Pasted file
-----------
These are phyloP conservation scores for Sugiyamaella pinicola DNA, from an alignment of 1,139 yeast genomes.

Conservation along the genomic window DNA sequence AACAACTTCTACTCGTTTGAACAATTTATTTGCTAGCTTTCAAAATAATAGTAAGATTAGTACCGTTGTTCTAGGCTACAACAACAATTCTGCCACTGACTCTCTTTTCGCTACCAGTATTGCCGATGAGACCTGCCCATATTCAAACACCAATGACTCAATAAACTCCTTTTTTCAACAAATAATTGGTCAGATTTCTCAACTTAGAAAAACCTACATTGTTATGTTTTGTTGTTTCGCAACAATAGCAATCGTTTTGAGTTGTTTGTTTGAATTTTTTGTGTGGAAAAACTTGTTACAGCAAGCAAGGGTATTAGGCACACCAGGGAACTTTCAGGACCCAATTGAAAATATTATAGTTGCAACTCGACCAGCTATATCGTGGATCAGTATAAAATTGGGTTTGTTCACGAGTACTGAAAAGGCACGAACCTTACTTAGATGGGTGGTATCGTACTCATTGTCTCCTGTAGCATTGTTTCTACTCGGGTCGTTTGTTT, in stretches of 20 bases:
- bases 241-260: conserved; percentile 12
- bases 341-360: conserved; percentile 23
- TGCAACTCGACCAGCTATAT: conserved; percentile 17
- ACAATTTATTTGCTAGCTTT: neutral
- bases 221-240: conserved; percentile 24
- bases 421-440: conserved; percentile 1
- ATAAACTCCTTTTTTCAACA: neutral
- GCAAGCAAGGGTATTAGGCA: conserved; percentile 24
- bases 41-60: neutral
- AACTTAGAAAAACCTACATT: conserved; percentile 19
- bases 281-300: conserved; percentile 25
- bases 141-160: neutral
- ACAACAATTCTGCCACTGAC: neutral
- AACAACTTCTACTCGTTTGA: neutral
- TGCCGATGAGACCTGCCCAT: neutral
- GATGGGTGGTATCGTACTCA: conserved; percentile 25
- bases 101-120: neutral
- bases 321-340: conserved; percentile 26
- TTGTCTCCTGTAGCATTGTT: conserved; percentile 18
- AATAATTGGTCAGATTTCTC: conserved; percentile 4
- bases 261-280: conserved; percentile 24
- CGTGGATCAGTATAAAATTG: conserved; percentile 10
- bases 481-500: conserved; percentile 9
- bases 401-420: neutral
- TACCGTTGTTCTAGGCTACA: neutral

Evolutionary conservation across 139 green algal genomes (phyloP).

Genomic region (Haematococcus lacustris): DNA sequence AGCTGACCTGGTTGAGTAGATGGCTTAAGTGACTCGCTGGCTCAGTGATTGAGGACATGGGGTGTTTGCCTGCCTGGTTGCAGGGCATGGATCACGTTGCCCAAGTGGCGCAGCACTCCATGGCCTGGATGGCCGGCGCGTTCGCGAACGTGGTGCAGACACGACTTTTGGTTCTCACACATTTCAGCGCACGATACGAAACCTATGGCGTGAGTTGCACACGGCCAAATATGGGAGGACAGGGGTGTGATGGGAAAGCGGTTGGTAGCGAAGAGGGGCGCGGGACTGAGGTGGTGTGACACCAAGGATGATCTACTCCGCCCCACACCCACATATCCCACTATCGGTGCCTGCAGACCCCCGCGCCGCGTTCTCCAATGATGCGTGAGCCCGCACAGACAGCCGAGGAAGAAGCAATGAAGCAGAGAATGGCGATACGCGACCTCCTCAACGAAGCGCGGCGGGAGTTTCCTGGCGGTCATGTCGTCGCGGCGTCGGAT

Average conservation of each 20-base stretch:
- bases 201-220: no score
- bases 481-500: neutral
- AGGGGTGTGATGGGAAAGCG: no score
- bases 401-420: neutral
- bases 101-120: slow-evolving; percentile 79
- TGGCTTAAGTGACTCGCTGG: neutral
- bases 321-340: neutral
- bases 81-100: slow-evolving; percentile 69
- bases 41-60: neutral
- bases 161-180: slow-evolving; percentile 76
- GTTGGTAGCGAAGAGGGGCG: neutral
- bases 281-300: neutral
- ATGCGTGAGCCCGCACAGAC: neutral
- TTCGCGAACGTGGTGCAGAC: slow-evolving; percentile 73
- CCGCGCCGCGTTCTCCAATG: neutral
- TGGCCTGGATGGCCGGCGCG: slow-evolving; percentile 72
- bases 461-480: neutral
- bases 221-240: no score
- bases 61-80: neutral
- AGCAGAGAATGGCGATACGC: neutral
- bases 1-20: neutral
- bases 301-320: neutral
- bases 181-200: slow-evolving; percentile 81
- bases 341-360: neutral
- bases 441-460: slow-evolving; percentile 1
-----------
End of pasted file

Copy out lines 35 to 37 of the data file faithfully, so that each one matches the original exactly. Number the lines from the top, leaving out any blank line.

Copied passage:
- bases 101-120: slow-evolving; percentile 79
- TGGCTTAAGTGACTCGCTGG: neutral
- bases 321-340: neutral